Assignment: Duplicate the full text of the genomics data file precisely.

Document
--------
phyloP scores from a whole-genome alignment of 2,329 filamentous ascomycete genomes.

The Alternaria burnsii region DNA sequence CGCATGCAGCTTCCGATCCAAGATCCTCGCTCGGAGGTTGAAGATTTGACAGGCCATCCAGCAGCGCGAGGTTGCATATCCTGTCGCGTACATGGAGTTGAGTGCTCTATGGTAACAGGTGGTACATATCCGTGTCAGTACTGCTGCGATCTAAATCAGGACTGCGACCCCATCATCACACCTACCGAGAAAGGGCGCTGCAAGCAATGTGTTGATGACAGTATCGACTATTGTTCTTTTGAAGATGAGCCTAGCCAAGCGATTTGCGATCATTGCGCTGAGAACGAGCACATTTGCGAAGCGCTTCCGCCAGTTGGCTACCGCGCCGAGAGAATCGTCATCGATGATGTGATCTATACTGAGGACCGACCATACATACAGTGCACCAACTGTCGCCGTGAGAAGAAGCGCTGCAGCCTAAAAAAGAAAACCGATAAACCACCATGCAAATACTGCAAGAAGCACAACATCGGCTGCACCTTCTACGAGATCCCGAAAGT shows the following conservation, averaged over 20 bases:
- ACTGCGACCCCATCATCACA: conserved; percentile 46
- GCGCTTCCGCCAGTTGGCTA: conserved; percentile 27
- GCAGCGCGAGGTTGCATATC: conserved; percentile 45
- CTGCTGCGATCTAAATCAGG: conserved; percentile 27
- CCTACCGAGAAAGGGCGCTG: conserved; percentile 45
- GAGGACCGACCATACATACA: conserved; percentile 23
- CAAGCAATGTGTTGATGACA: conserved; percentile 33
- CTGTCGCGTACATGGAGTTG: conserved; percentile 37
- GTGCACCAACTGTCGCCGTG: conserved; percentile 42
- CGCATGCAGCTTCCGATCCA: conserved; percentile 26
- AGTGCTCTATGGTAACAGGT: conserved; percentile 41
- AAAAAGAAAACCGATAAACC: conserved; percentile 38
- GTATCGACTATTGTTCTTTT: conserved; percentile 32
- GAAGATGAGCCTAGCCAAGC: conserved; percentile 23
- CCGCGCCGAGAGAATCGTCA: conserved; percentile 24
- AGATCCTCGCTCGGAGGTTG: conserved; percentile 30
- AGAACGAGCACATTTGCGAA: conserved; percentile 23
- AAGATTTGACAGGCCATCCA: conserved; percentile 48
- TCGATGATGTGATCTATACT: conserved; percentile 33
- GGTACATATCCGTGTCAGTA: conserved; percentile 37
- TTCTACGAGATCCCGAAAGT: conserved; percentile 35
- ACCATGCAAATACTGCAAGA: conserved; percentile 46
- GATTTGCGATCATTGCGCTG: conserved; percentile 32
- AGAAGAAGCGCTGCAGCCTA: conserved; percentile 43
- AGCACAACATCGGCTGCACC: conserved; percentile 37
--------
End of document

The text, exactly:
phyloP scores from a whole-genome alignment of 2,329 filamentous ascomycete genomes.

The Alternaria burnsii region DNA sequence CGCATGCAGCTTCCGATCCAAGATCCTCGCTCGGAGGTTGAAGATTTGACAGGCCATCCAGCAGCGCGAGGTTGCATATCCTGTCGCGTACATGGAGTTGAGTGCTCTATGGTAACAGGTGGTACATATCCGTGTCAGTACTGCTGCGATCTAAATCAGGACTGCGACCCCATCATCACACCTACCGAGAAAGGGCGCTGCAAGCAATGTGTTGATGACAGTATCGACTATTGTTCTTTTGAAGATGAGCCTAGCCAAGCGATTTGCGATCATTGCGCTGAGAACGAGCACATTTGCGAAGCGCTTCCGCCAGTTGGCTACCGCGCCGAGAGAATCGTCATCGATGATGTGATCTATACTGAGGACCGACCATACATACAGTGCACCAACTGTCGCCGTGAGAAGAAGCGCTGCAGCCTAAAAAAGAAAACCGATAAACCACCATGCAAATACTGCAAGAAGCACAACATCGGCTGCACCTTCTACGAGATCCCGAAAGT shows the following conservation, averaged over 20 bases:
- ACTGCGACCCCATCATCACA: conserved; percentile 46
- GCGCTTCCGCCAGTTGGCTA: conserved; percentile 27
- GCAGCGCGAGGTTGCATATC: conserved; percentile 45
- CTGCTGCGATCTAAATCAGG: conserved; percentile 27
- CCTACCGAGAAAGGGCGCTG: conserved; percentile 45
- GAGGACCGACCATACATACA: conserved; percentile 23
- CAAGCAATGTGTTGATGACA: conserved; percentile 33
- CTGTCGCGTACATGGAGTTG: conserved; percentile 37
- GTGCACCAACTGTCGCCGTG: conserved; percentile 42
- CGCATGCAGCTTCCGATCCA: conserved; percentile 26
- AGTGCTCTATGGTAACAGGT: conserved; percentile 41
- AAAAAGAAAACCGATAAACC: conserved; percentile 38
- GTATCGACTATTGTTCTTTT: conserved; percentile 32
- GAAGATGAGCCTAGCCAAGC: conserved; percentile 23
- CCGCGCCGAGAGAATCGTCA: conserved; percentile 24
- AGATCCTCGCTCGGAGGTTG: conserved; percentile 30
- AGAACGAGCACATTTGCGAA: conserved; percentile 23
- AAGATTTGACAGGCCATCCA: conserved; percentile 48
- TCGATGATGTGATCTATACT: conserved; percentile 33
- GGTACATATCCGTGTCAGTA: conserved; percentile 37
- TTCTACGAGATCCCGAAAGT: conserved; percentile 35
- ACCATGCAAATACTGCAAGA: conserved; percentile 46
- GATTTGCGATCATTGCGCTG: conserved; percentile 32
- AGAAGAAGCGCTGCAGCCTA: conserved; percentile 43
- AGCACAACATCGGCTGCACC: conserved; percentile 37